RENO, NV - To many local residents, Canada geese are a big nuisance.
They leave a mess and they can be aggressive. Near the airport they can be a potential safety hazard.
Others like them.
"They do not bother me at all. "I love the geese," says Evangeline Ford taking her usual walk around Virginia Lake.
"I love them I've always had an obsession with nature," adds Christina Gunyah.
Ask Kimberley Jones if she worries about stepping in the poop and you'll hear it's no big deal.
"You can walk around it. It's bird poop. It's going to going to disintegrate anyway."
In any case, they seem destined to share the landscape with us.
"We've created a perfect environment for geese< says Nevada Department of Wildlife biologist Kyle Neill. "All these parks and golf courses. Everything's perfect for geese. When they get here, they've got everything they need."
So, he says we have a permanent year round population supplemented by birds migrating in during the winter.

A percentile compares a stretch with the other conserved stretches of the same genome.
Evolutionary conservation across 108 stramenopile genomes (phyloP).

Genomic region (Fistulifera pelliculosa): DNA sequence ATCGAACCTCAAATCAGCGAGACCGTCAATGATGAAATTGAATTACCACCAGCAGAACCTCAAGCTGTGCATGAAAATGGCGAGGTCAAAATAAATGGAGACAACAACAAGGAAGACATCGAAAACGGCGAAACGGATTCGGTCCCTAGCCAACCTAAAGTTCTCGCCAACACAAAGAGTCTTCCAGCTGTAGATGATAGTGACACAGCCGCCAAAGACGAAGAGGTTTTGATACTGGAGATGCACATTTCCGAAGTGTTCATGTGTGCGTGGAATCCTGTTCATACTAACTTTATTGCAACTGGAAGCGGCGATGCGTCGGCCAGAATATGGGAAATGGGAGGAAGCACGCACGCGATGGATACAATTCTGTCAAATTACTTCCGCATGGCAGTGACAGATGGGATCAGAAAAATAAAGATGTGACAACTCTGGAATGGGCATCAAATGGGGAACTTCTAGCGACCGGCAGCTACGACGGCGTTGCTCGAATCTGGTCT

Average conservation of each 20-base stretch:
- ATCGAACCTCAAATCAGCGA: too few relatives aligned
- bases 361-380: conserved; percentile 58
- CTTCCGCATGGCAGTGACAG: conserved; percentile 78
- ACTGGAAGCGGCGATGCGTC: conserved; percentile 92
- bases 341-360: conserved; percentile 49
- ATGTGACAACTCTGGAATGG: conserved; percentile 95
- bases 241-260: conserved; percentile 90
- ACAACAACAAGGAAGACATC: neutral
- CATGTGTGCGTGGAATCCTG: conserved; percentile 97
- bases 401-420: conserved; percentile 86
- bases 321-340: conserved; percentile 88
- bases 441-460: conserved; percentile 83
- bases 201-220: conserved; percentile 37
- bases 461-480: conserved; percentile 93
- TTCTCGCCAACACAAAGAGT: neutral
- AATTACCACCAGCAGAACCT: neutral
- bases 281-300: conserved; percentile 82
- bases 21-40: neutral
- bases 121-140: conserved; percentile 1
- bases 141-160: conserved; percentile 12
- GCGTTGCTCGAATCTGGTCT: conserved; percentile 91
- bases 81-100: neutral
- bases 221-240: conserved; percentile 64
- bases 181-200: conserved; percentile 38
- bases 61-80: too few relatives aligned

So, it seems we're destined to repeat the roundup every year.
This is the ideal time for the gathering as the young geese can't fly yet, but even older birds that can fly will be captured. They are we are reminded, intelligent birds, a long-lived, social species.
While they won't go willingly, over the years state wildlife workers have devised an effective strategy for capturing them.
Once in custody, they are banded.
Neill says their fans shouldn't be concerned.
"We're not hurting the birds. The survival rates are excellent. We lose very few anymore."
They hauled off to one of several wildlife management areas and released.
And yes, they do fly and some do return.
"The return of younger birds is minimal," says Neill "I think we're looking at about a 15 percent return rate over all and those are mostly those are adult birds which have already been banded. "
Those adults are the recidivists. The roundup crews have seen them at least once before and will likely see them again.